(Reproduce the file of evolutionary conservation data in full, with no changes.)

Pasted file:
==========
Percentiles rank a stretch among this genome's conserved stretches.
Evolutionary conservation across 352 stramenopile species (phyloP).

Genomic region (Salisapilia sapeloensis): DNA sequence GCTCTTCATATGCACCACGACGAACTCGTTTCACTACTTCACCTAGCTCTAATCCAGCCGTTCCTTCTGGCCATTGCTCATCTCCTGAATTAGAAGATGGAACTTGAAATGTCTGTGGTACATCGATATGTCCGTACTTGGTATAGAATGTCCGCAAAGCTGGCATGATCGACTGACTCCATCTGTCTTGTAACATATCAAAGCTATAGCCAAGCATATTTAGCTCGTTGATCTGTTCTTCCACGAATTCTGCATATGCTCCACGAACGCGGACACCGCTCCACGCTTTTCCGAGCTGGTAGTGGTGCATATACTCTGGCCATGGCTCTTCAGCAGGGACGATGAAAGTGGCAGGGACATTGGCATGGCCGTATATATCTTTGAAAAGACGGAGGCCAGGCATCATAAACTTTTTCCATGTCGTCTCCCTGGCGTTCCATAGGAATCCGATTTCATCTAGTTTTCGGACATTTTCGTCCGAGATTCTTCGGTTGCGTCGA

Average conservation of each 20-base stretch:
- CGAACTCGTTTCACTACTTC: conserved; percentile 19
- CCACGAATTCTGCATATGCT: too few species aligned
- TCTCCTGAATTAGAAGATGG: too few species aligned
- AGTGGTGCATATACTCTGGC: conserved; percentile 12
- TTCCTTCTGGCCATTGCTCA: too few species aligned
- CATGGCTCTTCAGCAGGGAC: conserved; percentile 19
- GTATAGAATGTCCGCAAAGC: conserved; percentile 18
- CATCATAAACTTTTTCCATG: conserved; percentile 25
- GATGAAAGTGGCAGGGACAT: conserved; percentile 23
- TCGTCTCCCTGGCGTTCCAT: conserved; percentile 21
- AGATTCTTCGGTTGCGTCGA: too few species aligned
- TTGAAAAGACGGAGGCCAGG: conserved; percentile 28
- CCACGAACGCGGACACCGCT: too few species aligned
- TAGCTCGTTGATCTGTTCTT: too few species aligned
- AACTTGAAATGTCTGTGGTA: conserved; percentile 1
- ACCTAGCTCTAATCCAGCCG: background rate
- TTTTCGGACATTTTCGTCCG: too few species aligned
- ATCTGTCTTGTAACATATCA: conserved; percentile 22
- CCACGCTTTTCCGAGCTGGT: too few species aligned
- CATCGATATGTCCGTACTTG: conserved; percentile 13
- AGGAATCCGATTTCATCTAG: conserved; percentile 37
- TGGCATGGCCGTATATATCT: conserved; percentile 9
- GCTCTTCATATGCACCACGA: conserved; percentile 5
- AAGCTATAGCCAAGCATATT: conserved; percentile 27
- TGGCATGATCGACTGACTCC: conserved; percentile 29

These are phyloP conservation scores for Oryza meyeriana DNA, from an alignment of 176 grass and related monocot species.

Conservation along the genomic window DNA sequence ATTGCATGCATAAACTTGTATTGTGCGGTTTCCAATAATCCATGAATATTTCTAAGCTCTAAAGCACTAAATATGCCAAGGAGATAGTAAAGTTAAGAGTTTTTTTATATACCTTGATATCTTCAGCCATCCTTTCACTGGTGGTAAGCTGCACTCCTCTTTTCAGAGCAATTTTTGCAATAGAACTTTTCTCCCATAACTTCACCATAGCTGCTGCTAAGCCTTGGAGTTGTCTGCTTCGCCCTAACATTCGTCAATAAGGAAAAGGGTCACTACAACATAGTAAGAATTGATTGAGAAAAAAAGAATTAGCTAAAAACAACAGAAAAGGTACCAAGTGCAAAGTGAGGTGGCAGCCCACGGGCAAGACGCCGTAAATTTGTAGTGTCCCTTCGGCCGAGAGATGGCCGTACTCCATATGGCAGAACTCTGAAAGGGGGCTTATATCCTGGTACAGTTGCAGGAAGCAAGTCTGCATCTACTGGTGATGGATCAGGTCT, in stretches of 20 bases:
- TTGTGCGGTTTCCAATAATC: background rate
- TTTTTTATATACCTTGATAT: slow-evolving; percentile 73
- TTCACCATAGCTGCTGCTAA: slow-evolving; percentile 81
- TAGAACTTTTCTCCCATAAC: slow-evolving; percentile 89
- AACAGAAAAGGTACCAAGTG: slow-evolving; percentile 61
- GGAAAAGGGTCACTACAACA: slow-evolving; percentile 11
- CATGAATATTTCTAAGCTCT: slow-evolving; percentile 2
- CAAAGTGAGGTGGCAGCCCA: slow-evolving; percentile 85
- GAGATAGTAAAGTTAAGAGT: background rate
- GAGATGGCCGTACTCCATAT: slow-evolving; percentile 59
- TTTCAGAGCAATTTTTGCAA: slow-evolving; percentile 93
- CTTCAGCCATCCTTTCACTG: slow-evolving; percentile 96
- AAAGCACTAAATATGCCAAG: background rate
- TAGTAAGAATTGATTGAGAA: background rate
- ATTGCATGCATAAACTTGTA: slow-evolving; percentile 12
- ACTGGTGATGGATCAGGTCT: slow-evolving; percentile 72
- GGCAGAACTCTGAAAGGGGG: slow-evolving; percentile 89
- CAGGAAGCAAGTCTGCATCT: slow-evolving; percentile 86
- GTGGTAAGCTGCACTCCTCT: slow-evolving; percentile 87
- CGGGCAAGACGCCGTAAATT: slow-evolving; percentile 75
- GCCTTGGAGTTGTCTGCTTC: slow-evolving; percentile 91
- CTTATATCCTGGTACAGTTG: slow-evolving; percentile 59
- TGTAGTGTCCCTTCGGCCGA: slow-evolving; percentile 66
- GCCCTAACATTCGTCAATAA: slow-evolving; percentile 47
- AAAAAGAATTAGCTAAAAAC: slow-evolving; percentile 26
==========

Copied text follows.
Percentiles rank a stretch among this genome's conserved stretches.
Evolutionary conservation across 352 stramenopile species (phyloP).

Genomic region (Salisapilia sapeloensis): DNA sequence GCTCTTCATATGCACCACGACGAACTCGTTTCACTACTTCACCTAGCTCTAATCCAGCCGTTCCTTCTGGCCATTGCTCATCTCCTGAATTAGAAGATGGAACTTGAAATGTCTGTGGTACATCGATATGTCCGTACTTGGTATAGAATGTCCGCAAAGCTGGCATGATCGACTGACTCCATCTGTCTTGTAACATATCAAAGCTATAGCCAAGCATATTTAGCTCGTTGATCTGTTCTTCCACGAATTCTGCATATGCTCCACGAACGCGGACACCGCTCCACGCTTTTCCGAGCTGGTAGTGGTGCATATACTCTGGCCATGGCTCTTCAGCAGGGACGATGAAAGTGGCAGGGACATTGGCATGGCCGTATATATCTTTGAAAAGACGGAGGCCAGGCATCATAAACTTTTTCCATGTCGTCTCCCTGGCGTTCCATAGGAATCCGATTTCATCTAGTTTTCGGACATTTTCGTCCGAGATTCTTCGGTTGCGTCGA

Average conservation of each 20-base stretch:
- CGAACTCGTTTCACTACTTC: conserved; percentile 19
- CCACGAATTCTGCATATGCT: too few species aligned
- TCTCCTGAATTAGAAGATGG: too few species aligned
- AGTGGTGCATATACTCTGGC: conserved; percentile 12
- TTCCTTCTGGCCATTGCTCA: too few species aligned
- CATGGCTCTTCAGCAGGGAC: conserved; percentile 19
- GTATAGAATGTCCGCAAAGC: conserved; percentile 18
- CATCATAAACTTTTTCCATG: conserved; percentile 25
- GATGAAAGTGGCAGGGACAT: conserved; percentile 23
- TCGTCTCCCTGGCGTTCCAT: conserved; percentile 21
- AGATTCTTCGGTTGCGTCGA: too few species aligned
- TTGAAAAGACGGAGGCCAGG: conserved; percentile 28
- CCACGAACGCGGACACCGCT: too few species aligned
- TAGCTCGTTGATCTGTTCTT: too few species aligned
- AACTTGAAATGTCTGTGGTA: conserved; percentile 1
- ACCTAGCTCTAATCCAGCCG: background rate
- TTTTCGGACATTTTCGTCCG: too few species aligned
- ATCTGTCTTGTAACATATCA: conserved; percentile 22
- CCACGCTTTTCCGAGCTGGT: too few species aligned
- CATCGATATGTCCGTACTTG: conserved; percentile 13
- AGGAATCCGATTTCATCTAG: conserved; percentile 37
- TGGCATGGCCGTATATATCT: conserved; percentile 9
- GCTCTTCATATGCACCACGA: conserved; percentile 5
- AAGCTATAGCCAAGCATATT: conserved; percentile 27
- TGGCATGATCGACTGACTCC: conserved; percentile 29

These are phyloP conservation scores for Oryza meyeriana DNA, from an alignment of 176 grass and related monocot species.

Conservation along the genomic window DNA sequence ATTGCATGCATAAACTTGTATTGTGCGGTTTCCAATAATCCATGAATATTTCTAAGCTCTAAAGCACTAAATATGCCAAGGAGATAGTAAAGTTAAGAGTTTTTTTATATACCTTGATATCTTCAGCCATCCTTTCACTGGTGGTAAGCTGCACTCCTCTTTTCAGAGCAATTTTTGCAATAGAACTTTTCTCCCATAACTTCACCATAGCTGCTGCTAAGCCTTGGAGTTGTCTGCTTCGCCCTAACATTCGTCAATAAGGAAAAGGGTCACTACAACATAGTAAGAATTGATTGAGAAAAAAAGAATTAGCTAAAAACAACAGAAAAGGTACCAAGTGCAAAGTGAGGTGGCAGCCCACGGGCAAGACGCCGTAAATTTGTAGTGTCCCTTCGGCCGAGAGATGGCCGTACTCCATATGGCAGAACTCTGAAAGGGGGCTTATATCCTGGTACAGTTGCAGGAAGCAAGTCTGCATCTACTGGTGATGGATCAGGTCT, in stretches of 20 bases:
- TTGTGCGGTTTCCAATAATC: background rate
- TTTTTTATATACCTTGATAT: slow-evolving; percentile 73
- TTCACCATAGCTGCTGCTAA: slow-evolving; percentile 81
- TAGAACTTTTCTCCCATAAC: slow-evolving; percentile 89
- AACAGAAAAGGTACCAAGTG: slow-evolving; percentile 61
- GGAAAAGGGTCACTACAACA: slow-evolving; percentile 11
- CATGAATATTTCTAAGCTCT: slow-evolving; percentile 2
- CAAAGTGAGGTGGCAGCCCA: slow-evolving; percentile 85
- GAGATAGTAAAGTTAAGAGT: background rate
- GAGATGGCCGTACTCCATAT: slow-evolving; percentile 59
- TTTCAGAGCAATTTTTGCAA: slow-evolving; percentile 93
- CTTCAGCCATCCTTTCACTG: slow-evolving; percentile 96
- AAAGCACTAAATATGCCAAG: background rate
- TAGTAAGAATTGATTGAGAA: background rate
- ATTGCATGCATAAACTTGTA: slow-evolving; percentile 12
- ACTGGTGATGGATCAGGTCT: slow-evolving; percentile 72
- GGCAGAACTCTGAAAGGGGG: slow-evolving; percentile 89
- CAGGAAGCAAGTCTGCATCT: slow-evolving; percentile 86
- GTGGTAAGCTGCACTCCTCT: slow-evolving; percentile 87
- CGGGCAAGACGCCGTAAATT: slow-evolving; percentile 75
- GCCTTGGAGTTGTCTGCTTC: slow-evolving; percentile 91
- CTTATATCCTGGTACAGTTG: slow-evolving; percentile 59
- TGTAGTGTCCCTTCGGCCGA: slow-evolving; percentile 66
- GCCCTAACATTCGTCAATAA: slow-evolving; percentile 47
- AAAAAGAATTAGCTAAAAAC: slow-evolving; percentile 26